Mt. Vernon city officials are moving on three major projects, including wastewater system upgrades, city park improvements and a new location for city hall, which will create space for a new museum.
Wastewater treatment upgrades
Upgrading the wastewater treatment facilities has been on the city agenda for years, before Mayor Kenny Delano or City Recorder Tami Kowing came on board.
Delano is in his second term as mayor, and Kowing is in her seventh year as city recorder.
The city received a $2 million Community Development Block Grant, plus an additional $255,000 CDBG grant and a $225,000 loan from the Oregon Infrastructure Finance Authority to upgrade the wastewater treatment facilities.
Now the long wait is over, and Kowing said HECO Engineering of Idaho will do the leg work on the outdated system, and the project is expected to break ground this fall.
“It’s just the first phase,” she said, adding it’s an expensive process. “They’ll get everything repaired and do some testing and see how much further we need to go.”
Sewer lines will also be extended to Rim Rock Lane on the north side of town, which is off Highway 395, and if residents in that area would like to hook up to the line, they can.
Delano said the town became quiet after the school closed in 2011 due to budget cuts.
“There’s been no booming industry,” he said. “When we lost our school, that really changed the genetics of the town — the school was a huge draw.”
Although the town is small, it’s still necessary to maintain an adequate water system, he said.
“We want to be able to have fire suppression, keep lawns green and wash cars,” he said. “We’re in excellent shape. However, those things are prone to wear out.”
He added, “It’s a real struggle to build up any capital money for any large infrastructure problem.”
Delano said they can only make small, incremental increases to their water rates to take preventative measures. They can’t charge the rates found in Bend or Portland, he said.
“We’re doing OK with our sewer getting work done with this grant — that’s helpful,” he said.
City park improvements
Delano said he hopes to see children playing at the city park, currently under construction, before the students head back to school this fall.
He said the timing depends on how many setbacks they experience, but he added the work has to be complete by October.
“Hopefully, the kids can enjoy it for part of the summer,” he said.
Kowing said the park is the first thing people see when they enter the city from the east.
“We’re doing all sorts of upgrades to draw more people,” she said.
New playground equipment was delivered earlier this spring, but flooding and more rain prevented them from completing the first part of the park project, which is adding underground sprinklers to the grassy area.
All the old metal slides, jungle gym and teeter-totters were removed, and the new set includes slides, bridges, a rock-climbing wall, swings and a type of zipline. Smaller children can also enjoy playing on a horse spring rider.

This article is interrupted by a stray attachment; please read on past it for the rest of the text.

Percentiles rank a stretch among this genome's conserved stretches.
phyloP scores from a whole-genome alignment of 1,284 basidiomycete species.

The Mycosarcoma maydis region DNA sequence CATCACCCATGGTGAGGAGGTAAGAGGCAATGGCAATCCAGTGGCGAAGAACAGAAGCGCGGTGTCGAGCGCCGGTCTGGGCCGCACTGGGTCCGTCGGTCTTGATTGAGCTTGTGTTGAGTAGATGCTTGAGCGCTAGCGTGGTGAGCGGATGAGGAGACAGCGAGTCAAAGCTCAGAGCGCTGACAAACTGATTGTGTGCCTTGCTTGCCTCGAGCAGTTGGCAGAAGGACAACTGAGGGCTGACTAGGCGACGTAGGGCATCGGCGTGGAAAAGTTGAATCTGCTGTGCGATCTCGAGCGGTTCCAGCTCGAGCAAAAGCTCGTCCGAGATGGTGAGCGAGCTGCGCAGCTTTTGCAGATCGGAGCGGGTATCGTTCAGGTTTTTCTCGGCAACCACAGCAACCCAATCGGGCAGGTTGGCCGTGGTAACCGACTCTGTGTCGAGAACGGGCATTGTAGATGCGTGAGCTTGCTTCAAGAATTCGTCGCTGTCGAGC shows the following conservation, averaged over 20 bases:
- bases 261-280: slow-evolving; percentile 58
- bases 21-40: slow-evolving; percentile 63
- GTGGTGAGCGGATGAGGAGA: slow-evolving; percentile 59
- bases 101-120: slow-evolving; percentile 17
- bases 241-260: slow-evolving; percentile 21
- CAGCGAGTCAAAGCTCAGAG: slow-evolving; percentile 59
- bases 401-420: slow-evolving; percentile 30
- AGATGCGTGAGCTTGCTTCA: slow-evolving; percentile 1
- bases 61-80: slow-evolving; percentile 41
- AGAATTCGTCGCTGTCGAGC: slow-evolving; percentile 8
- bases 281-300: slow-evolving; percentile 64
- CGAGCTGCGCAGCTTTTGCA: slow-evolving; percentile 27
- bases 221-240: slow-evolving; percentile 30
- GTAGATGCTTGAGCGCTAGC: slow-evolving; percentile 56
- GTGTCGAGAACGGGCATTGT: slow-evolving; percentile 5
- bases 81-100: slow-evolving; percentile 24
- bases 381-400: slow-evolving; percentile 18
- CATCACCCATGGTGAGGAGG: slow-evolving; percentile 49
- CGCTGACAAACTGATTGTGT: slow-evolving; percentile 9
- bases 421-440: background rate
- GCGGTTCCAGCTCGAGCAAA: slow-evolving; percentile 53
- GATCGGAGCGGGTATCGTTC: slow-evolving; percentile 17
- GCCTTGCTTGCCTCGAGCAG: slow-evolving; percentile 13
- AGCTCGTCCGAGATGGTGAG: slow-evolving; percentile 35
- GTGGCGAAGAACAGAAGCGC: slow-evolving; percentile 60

Cement will be poured to anchor poles and other areas. Then a padded floor topped with Astroturf will be laid on the playground.
Lighting will be upgraded at the park, and three new flagpoles will be installed.
Delano said a park committee, formed just before he became mayor three years ago, made the park plans.
Kowing said surveys were sent out to residents to add their input.
“It’s seems like everyone was in support,” she said. “The residents love it.”
There are additional plans to construct a walking path around the park, so adults can exercise while the children play, but it will be included in a future grant cycle.
Mt. Vernon City Hall set for new location
Once a plumbing permit from the state is acquired, the location of the city hall at 199 W. Main will move kitty-corner across the street to 250 W. Main.
The newer building, which was owned by John La Liberte, once housed Oregon Telephone Corporation. La Liberte’s late wife, Sue Newstetter, used it as her office. Newstetter is credited with writing the CDBG grant application for funding the renovation of the Mt. Vernon Community Hall.
Kowing said the Mt. Vernon School Alumni Committee was looking for a spot to house a plethora of trophies and other historical school memorabilia, with some items dating back to the 1920s.
The committee members knew La Liberte’s property was for sale, but the building is too large for their needs. Then the idea formed to move city hall to the bigger building and start a museum in the current city hall location.
Plans were made at a city council meeting in January.
Mt. Vernon resident Mary Ellen Brooks bought the building to hold until grant funding could be secured, but a delay on the grant occurred because state offices were experiencing a government shutdown. Two months later, she donated the building to the city.
Brooks did not wish to be named, but city leaders and others involved were overwhelmed at her kindness.
“It’s a very tight-knit community, and they support each other, and it’s just amazing,” Kowing said.
Delano added, “I’m excited, not just because of the new city hall building, but the way that we got it — a bunch of local people came together wanting to display Mt. Vernon’s history.”